Danny Jordaan

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Southern Africa backs Danny Jordaan for FIFA Council place

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JOHANNESBURG (AP) The southern African soccer region has endorsed South Africa’s Danny Jordaan, the 2010 World Cup’s head organizer, for a place on the FIFA Council which was left open after Kwesi Nyantakyi resigned under allegations of corruption.

The Council of Southern African Football Associations (COSAFA) says after a meeting Friday that Jordaan will be its preferred candidate when all Africa’s member countries vote on Sept. 30.

Ghana’s Nyantakyi is under investigation by FIFA after he was filmed by undercover reporters allegedly taking a $65,000 cash gift, which is prohibited.

COSAFA endorsed Jordaan, the president of the South African Football Association, ahead of Walter Nyamilandu of Malawi and Elvis Chetty of Seychelles.

Nick Mwendwa of Kenya and Leodegar Tenga of Tanzania, who are from the East African region, have also said they will stand for the FIFA position, which is reserved for a representative from Africa’s English-speaking countries.

Jordaan’s reputation has been diminished since presiding over a successful first World Cup in Africa as head of South Africa’s organizing committee. He was accused of involvement in a $10 million bribe South Africa allegedly paid to corrupt FIFA executives to get them to vote for the country’s hosting bid.

Last year, a South African singer accused Jordaan of raping her in 1993.

Jordaan has denied both accusations.

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Report: South African bid official says $10 mil bribe was for “development fund”

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A report from South African news outlet The Sunday Independent has claimed that South African bid chief and current South African Football Association president Danny Jordaan (pictured) confirmed to them that a $10 million payment was indeed paid indirectly from the South African federation to Jack Warner, but denies the payment was a bribe.

The U.S. Justice Department in its indictment report stated that in 2008, four years after the bid was awarded, a $10 million bribe was sent via the South African bid committee to Jack Warner in exchange for “the Caribbean Football Union to ‘support the African diaspora.’”

According to the Sunday Independent report, Jordaan claimed that the payment was made, but says it was sent to the then-CONCACAF president as “South Africa’s contribution towards their football development fund.” The report does not directly quote Jordaan making these claims, but seems to paraphrase what they claim he said.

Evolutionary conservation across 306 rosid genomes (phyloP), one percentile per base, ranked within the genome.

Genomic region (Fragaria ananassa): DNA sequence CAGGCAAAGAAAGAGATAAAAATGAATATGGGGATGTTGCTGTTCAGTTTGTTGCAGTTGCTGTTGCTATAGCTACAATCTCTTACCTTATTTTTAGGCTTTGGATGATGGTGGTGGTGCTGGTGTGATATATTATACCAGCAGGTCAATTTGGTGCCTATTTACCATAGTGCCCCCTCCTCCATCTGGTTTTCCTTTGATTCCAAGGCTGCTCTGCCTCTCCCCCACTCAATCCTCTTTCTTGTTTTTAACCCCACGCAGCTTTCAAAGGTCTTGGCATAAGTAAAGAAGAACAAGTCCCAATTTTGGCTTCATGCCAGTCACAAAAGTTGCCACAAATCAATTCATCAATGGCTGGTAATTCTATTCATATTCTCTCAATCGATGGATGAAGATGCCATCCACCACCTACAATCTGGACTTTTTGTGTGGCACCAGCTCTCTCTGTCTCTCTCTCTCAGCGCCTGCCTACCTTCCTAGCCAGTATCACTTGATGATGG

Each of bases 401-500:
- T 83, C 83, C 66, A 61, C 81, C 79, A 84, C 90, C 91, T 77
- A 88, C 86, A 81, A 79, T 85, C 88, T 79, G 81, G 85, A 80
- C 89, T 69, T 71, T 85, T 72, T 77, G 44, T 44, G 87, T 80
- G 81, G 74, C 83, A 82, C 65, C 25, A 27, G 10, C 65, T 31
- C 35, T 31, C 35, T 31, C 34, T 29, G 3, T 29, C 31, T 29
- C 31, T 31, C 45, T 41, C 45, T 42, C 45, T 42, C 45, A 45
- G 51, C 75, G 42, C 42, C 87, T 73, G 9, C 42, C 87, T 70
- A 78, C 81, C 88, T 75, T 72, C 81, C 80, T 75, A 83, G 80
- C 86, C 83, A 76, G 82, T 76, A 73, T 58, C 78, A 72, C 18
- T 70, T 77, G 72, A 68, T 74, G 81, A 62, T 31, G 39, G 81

“I haven’t paid a bribe or taken a bribe from anybody in my life,” Jordaan is quoted as saying in the report. “We don’t know who is mentioned there [in the indictment].”

The report states that Jordaan said the South African government could not come up with the funds when it was time to pay, so FIFA instead deducted the $10 million as part of their World Cup payout after the tournament, and wired it themselves to Warner. Such a transfer from FIFA funds would, according to regulations, have to be approved by the finance director and the general secretary.

Jordaan also denied authorizing the 2008 payment himself, saying he concluded his business with FIFA at the time the bid was awarded in 2004, and quoted as saying he was unable to do so due to restrictions. “During my tenure as CEO at the 2010 World Cup Organizing Committee, I was bound by regulations set out in the Schedule of Delegated Authority (Soda). Under that authority, I could authorize payments of a maximum of R1 million [currently $82,200].”

Page 85 of the Department of Justice report states that “Soon after receiving these wire transfers, [Warner] caused a substantial portion of the funds to be diverted for his personal use.”

Jordaan was just sworn in as the new Executive Mayor of Nelson Mandela Bay on May 28. On that same day, South African Sports Minister Fikile Mbalula denied any payment was made.